Tudor women wore a kind of petticoat called a smock or shift or chemise made of linen or wool and a wool dress over it. A woman’s dress was made of two parts, a bodice, and a skirt. Sleeves were held on with laces and could be detached. Working women wore a linen apron.
In Elizabethan England, many women wore a frame made of whalebone or wood under their dress called a farthingale. If they could not afford a farthingale women wore a padded roll around their waist called a bum roll.
Tudor women did not wear knickers. However, men sometimes wore linen shorts.
In the 16th century, everyone wore hats. Poor women often wore a linen cap called a coif. After 1572 by law all men except nobles had to wear a woolen cap on Sundays.
In the 16th-century buttons were usually for decoration. Clothes were often held together with laces or pins. Furs in Tudor Times included cat, rabbit, beaver, bear, badger, and polecat.
People used mostly vegetable dyes such as madder for red, woad for blue, or walnut for brown. The most expensive dyes were bright red, purple, and indigo. Poor people often wore brown, yellow, or blue.
Some Tudor women wore wigs. Both Elizabeth and Mary Queen of Scots wore them. When Mary was beheaded her wig came off.
In the 16th-century laws called sumptuary laws laid down what each class could and could not wear. Complicated laws said that only people with a certain amount of wealth could wear certain expensive materials such as velvet and silk. These laws, of course, made no difference to poor people since they could not afford costly material anyway! However, the laws were supposed to keep the classes separate. You were supposed to be able to tell which class somebody belonged to by his or her clothes. However many people simply ignored the sumptuary laws.
16th Century Medicine
In the 16th century, many people died in epidemics of sweating sickness (possibly influenza). Many others died of smallpox. Elizabeth I almost died of it). Even if you survived smallpox it could leave you disfigured with pox marks or blind. Syphilis was also rampant. Dysentery was also a killer.
Tudor doctors were very expensive and they could do little about illness partly because they did not know what caused disease. They had little idea of how the human body worked. Doctors thought the body was made up of four fluids or ‘humours’. They were blood, phlegm, choler or yellow bile, and melancholy or black bile. In a healthy person, all four humours were balanced but if you had too much of one you fell ill.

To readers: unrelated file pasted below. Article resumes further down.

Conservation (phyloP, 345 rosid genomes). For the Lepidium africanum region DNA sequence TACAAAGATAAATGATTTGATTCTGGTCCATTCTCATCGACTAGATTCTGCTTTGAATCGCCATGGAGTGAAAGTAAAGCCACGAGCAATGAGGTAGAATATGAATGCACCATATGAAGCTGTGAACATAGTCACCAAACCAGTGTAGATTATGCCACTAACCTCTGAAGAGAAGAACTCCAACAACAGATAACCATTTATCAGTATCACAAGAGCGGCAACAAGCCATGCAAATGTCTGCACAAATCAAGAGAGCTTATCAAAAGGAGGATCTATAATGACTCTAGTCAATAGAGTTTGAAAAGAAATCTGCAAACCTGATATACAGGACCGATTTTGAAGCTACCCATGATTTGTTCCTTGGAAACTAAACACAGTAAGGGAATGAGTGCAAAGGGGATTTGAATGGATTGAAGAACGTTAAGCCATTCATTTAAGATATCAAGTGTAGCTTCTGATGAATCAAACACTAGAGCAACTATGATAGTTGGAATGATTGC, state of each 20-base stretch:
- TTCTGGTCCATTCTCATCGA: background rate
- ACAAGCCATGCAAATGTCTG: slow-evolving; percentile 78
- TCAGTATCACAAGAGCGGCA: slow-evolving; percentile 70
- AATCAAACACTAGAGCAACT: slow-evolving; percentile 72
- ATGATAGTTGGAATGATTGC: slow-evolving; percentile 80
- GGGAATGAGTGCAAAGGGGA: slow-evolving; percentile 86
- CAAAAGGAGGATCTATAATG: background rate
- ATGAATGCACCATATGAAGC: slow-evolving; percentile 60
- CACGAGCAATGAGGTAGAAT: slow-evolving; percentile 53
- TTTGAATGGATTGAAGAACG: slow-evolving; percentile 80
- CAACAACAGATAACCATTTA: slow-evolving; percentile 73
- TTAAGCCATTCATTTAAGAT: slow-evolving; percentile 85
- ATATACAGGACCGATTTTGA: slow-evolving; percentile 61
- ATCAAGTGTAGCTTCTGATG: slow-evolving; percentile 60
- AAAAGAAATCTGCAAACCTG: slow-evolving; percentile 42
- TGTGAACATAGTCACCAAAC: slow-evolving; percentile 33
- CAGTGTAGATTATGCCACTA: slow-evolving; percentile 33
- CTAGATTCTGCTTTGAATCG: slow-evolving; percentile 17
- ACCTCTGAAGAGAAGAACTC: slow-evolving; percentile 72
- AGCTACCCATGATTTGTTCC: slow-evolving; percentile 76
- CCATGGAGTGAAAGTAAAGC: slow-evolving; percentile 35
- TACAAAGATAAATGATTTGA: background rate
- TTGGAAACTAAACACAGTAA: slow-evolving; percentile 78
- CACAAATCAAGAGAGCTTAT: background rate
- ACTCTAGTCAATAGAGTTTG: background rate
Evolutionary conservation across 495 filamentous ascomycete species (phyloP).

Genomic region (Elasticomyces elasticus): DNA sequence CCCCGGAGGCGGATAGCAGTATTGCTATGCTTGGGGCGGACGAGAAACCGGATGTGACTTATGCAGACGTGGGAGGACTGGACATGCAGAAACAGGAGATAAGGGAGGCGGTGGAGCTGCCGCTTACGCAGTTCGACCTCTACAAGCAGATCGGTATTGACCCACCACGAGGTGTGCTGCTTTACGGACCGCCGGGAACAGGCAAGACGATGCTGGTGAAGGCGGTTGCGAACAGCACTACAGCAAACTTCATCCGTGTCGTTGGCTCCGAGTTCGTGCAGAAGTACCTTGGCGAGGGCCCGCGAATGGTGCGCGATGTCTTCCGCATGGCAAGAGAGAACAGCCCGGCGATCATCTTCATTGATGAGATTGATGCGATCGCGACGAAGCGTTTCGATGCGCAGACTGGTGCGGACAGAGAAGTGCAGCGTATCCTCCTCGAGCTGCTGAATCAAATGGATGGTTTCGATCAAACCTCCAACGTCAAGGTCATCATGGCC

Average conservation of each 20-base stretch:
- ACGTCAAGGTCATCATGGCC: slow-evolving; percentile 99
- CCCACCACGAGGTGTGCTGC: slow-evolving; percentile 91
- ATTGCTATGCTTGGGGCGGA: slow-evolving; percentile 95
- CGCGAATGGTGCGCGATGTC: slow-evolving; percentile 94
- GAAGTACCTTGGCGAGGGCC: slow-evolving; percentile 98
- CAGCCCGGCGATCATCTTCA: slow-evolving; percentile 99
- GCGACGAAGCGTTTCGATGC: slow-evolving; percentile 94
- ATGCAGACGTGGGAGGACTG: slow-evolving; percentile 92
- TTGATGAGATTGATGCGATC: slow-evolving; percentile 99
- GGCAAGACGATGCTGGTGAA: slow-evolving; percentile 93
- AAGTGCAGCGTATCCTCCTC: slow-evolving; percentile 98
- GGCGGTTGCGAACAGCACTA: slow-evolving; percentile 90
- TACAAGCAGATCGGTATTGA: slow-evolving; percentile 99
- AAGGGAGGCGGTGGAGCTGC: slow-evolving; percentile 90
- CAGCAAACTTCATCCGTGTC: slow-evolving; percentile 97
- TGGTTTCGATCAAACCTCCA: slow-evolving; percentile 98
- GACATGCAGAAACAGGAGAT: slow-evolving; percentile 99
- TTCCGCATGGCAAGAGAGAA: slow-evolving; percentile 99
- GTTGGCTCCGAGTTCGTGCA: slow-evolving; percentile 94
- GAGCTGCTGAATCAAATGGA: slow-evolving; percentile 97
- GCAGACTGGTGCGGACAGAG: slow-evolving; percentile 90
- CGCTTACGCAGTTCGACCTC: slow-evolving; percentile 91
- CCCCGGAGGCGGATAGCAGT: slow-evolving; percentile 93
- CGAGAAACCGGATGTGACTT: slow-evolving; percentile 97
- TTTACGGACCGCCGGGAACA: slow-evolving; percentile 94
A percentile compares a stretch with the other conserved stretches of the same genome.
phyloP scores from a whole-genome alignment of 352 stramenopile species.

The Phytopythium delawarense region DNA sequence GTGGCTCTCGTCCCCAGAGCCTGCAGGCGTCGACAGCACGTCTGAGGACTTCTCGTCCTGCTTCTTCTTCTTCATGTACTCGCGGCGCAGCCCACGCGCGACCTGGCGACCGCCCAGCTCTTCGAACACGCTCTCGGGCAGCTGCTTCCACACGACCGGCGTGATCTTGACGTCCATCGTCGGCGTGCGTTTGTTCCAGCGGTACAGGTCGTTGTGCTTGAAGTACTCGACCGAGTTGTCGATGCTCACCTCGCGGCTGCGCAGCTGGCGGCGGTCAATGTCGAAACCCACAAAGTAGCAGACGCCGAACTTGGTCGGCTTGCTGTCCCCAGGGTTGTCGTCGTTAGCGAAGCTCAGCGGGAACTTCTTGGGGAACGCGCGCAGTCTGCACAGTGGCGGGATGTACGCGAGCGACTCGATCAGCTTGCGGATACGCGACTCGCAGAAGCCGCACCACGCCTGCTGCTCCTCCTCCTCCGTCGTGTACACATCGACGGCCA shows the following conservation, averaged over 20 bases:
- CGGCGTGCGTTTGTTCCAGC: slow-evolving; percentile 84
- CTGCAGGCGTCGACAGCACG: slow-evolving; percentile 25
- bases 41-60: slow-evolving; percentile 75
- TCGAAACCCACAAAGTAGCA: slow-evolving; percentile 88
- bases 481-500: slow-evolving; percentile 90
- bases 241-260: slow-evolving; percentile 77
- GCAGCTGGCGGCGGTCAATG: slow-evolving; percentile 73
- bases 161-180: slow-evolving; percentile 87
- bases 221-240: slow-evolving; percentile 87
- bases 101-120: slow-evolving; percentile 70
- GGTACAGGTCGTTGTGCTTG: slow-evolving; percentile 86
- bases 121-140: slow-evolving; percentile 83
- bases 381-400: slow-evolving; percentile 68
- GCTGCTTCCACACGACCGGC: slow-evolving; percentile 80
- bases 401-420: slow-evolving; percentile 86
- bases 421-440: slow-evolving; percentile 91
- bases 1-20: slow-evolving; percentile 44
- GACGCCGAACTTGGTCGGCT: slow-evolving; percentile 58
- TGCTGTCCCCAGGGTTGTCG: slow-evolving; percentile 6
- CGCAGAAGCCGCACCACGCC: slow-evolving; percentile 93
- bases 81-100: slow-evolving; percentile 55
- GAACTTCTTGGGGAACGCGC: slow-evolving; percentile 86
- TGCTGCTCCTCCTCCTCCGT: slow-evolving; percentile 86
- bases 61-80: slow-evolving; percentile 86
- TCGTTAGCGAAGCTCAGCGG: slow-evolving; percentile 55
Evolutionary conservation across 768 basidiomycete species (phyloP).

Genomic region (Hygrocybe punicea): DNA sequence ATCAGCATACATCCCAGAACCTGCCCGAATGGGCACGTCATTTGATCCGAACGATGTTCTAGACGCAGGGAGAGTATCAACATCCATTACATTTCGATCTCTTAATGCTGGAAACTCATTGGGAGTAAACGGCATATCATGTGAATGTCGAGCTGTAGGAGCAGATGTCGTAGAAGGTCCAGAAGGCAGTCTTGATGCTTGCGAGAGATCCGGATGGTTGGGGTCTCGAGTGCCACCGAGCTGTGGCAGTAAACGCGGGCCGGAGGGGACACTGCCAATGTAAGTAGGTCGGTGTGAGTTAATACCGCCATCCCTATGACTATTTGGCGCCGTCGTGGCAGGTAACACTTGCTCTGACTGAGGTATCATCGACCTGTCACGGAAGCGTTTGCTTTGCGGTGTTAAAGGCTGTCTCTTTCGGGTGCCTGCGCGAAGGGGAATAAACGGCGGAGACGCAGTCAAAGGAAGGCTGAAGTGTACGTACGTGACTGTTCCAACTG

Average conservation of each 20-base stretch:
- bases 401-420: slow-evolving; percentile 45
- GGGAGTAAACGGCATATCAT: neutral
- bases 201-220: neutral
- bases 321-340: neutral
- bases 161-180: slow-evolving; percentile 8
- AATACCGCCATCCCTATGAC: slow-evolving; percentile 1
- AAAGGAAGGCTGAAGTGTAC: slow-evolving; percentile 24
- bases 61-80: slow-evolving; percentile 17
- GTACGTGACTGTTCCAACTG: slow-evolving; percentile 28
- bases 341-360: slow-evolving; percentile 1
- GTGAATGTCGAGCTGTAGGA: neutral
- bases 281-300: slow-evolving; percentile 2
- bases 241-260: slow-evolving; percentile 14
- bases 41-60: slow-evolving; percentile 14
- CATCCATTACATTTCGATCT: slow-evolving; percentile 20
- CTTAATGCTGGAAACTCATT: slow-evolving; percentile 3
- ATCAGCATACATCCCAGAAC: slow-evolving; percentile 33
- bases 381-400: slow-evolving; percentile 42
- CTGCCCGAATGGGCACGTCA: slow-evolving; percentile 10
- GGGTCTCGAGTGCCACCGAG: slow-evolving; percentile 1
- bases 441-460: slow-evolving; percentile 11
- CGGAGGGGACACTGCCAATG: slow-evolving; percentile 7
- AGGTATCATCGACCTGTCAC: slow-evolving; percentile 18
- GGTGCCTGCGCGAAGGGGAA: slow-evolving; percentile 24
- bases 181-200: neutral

If you had too much blood you would be bled either with leeches or by cutting a vein. Too much other humours would be treated either by eating the right diet or by purging (taking medicines to cause vomiting).
Doctors also thought infectious disease, like the plague, was caused by poisonous ‘vapors’, which drifted through the air and were absorbed through the skin.
One of the main ways of diagnosing sickness was uroscopy (examining urine) by its appearance, its smell, or even by its taste! n Astrology also played a part in Tudor medicine. Most doctors believed that different zodiac signs ruled different parts of the body.
Since doctors were so expensive many people went to see a wise man or wise woman if they were ill. The wise men or women would have knowledge of different herbs and their properties and might be able to help.
The average lifespan in the 16th century was shorter than today. The average life expectancy at birth was only 35. (So only half of all people born lived to be 35). However many Tudor people died while they were still children. Out of all people born between one third and one half died before the age of about 16. However, if you could survive to your mid-teens you would probably live to your 50s or early 60s. Even in the 16th century, some people did live to their 70s or 80s.
16th Century Weapons
In the 16th century, warfare was transformed by guns. Early guns were lit by a slow match (string was soaked in saltpeter and when it was lit it smoldered). The slow match was touched to the gunpowder to ignite it. However, in the early 16th century, the wheellock was invented. A metal wheel spun against a piece of iron pyrites generating sparks that ignited the gunpowder. As a result, most cavalry stopped using lances. Instead, they carried two or three pistols each, ready to fire, and sabers.
Meanwhile, in the early 16th century, the traditional English weapon was the longbow but handguns were increasingly used. The longbow slowly went out of use in Tudor times. However, muskets took a long time to reload, and during that time the infantry needed protection from cavalry. They were protected by men with pikes (a weapon like a long spear).
Tudor forts and walled towns often had bastions. They were triangular sections of the wall that jutted out from the rest of the wall. They provided flanking fire. In other words, guns on the bastion could fire at approaching soldiers from the sides.
Last revised 2022